Q: Can I Sue for Emotional Distress Caused by Medical Malpractice?
A: Yes, California law does provide a path to hold a medical provider accountable for any emotional distress that has been caused by their negligence as part of a total non-economic compensation package. You could receive compensation for mental health conditions such as anxiety, depression, and trauma.
There is also merit in seeking compensation for “loss of enjoyment of life,” which is especially relevant in cases when the injuries from the alleged malpractice have prevented the individual from engaging in something important to their life.
Q: What if Multiple Parties Were Responsible for My Malpractice Injury?
A: In cases when there was more than a single person responsible for your injury, California allows you to pursue a claim against each individual. You could sue an entire team of doctors, nurses, and even hospital administrators who may all have had an influence on the act of malpractice you suffered from.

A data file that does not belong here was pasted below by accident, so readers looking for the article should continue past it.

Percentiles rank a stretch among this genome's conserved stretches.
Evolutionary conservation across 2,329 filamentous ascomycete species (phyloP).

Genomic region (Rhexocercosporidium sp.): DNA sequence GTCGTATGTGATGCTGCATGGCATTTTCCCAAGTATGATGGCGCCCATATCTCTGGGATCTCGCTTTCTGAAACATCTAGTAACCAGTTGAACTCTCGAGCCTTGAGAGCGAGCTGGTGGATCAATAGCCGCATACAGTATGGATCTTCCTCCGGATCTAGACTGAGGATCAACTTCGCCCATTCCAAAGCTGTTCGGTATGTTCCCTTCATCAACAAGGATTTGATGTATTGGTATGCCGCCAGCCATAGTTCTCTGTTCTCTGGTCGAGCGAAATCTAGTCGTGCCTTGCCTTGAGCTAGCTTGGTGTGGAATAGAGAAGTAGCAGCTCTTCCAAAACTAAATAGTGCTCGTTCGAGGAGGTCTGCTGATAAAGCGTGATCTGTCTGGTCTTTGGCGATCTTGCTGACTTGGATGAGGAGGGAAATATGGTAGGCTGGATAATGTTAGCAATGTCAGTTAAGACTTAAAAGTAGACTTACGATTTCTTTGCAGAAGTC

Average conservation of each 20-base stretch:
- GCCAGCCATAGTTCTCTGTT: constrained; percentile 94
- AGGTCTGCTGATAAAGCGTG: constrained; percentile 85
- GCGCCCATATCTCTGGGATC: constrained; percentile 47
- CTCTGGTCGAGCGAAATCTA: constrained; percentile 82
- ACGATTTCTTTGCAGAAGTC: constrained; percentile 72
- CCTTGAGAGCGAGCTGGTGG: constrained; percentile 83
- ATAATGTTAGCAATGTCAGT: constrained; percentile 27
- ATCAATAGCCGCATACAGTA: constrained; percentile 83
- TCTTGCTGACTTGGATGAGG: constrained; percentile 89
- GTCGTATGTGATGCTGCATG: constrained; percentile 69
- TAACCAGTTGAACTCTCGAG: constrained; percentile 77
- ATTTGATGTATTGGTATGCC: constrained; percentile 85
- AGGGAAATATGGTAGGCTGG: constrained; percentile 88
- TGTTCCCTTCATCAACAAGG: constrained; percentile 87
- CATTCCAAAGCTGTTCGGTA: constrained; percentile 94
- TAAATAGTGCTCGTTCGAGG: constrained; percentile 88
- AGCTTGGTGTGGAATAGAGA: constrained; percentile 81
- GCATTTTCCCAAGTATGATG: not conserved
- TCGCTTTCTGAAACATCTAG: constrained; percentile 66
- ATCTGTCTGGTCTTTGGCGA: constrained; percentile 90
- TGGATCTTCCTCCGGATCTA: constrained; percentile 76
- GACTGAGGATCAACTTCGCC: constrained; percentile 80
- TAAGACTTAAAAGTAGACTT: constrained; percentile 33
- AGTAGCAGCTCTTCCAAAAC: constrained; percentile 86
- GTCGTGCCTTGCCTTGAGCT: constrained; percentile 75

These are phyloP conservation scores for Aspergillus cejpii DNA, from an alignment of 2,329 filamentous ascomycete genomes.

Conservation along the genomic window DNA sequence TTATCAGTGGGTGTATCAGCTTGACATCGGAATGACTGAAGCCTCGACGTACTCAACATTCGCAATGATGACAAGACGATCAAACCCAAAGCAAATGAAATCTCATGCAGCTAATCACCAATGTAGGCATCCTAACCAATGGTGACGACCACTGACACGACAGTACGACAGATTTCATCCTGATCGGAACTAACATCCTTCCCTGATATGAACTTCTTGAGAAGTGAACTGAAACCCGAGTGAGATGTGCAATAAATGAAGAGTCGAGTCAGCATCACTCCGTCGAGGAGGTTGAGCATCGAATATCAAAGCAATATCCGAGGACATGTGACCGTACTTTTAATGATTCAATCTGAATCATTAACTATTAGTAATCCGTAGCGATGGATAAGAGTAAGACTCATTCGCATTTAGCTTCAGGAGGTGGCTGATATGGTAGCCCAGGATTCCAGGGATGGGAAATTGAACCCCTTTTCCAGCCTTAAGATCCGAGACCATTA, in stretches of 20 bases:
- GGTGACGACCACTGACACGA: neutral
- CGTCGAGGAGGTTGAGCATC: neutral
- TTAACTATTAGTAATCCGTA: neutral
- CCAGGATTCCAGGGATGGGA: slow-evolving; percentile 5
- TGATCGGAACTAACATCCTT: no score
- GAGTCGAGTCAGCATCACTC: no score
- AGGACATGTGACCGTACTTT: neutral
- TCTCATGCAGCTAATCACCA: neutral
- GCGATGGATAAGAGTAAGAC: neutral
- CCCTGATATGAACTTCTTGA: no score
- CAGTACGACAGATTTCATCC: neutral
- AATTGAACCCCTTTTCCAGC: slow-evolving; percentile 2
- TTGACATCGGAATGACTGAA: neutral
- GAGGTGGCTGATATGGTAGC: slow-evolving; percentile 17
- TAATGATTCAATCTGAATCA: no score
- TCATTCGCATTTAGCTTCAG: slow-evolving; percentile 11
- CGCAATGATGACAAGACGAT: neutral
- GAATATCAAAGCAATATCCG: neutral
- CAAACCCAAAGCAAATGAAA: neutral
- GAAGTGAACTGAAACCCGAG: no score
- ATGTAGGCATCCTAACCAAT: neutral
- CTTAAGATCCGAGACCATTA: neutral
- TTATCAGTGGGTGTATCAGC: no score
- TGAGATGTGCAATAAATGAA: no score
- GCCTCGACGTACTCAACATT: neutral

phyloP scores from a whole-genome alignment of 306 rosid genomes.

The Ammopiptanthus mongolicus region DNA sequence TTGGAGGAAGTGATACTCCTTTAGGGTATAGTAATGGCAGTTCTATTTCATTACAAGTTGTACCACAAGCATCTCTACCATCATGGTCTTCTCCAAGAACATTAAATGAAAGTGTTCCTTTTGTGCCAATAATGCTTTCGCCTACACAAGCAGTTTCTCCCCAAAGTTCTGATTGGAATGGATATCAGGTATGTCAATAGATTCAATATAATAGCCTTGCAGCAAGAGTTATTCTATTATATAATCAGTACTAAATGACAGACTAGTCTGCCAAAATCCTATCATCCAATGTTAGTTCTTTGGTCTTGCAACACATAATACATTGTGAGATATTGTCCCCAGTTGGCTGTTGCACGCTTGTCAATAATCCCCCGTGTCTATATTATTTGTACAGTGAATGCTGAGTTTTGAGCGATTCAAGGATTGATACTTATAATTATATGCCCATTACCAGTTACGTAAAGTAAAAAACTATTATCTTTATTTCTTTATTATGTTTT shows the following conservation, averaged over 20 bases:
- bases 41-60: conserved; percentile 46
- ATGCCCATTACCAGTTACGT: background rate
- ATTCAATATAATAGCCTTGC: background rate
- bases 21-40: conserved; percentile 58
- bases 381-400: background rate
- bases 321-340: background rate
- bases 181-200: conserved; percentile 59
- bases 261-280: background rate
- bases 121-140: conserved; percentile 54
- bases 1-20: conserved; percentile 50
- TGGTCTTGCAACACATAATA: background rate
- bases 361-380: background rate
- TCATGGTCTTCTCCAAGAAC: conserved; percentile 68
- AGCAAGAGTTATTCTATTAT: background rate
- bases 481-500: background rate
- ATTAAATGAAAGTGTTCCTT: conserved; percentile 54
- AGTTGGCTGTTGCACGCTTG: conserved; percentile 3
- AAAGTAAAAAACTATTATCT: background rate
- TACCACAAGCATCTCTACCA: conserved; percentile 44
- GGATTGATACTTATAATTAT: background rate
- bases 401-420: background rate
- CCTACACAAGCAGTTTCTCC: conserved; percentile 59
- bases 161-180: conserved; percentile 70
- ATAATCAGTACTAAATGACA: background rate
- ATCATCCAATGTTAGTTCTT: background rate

This is known as “joint and several liabilities,” which means that each party can be held accountable for their part in the negligence and will split the burden of punishment if found liable in court.
Q: Can I Still Sue if the Medical Malpractice Resulted in a Loved One’s Death?
A: Yes, wrongful death can be a part of a medical malpractice claim when the deceased individual’s family members or estate representatives want to hold medical professionals liable. California allows these individuals to seek damages for loss of financial support, funeral and burial expenses, loss of companionship, and even for the pain and suffering caused by this loss.
There are more nuanced rules about who is able to sue whom, so everyone in this scenario is advised to connect with a medical malpractice attorney.
Contact McLachlan Law, APC, for Help With Your Medical Malpractice Claim
If you would like to sue for an alleged medical malpractice event, contact our attorneys today. We have seen a diverse array of malpractice cases and are prepared to represent you. By investigating your experience, we can determine what options exist to seek compensation.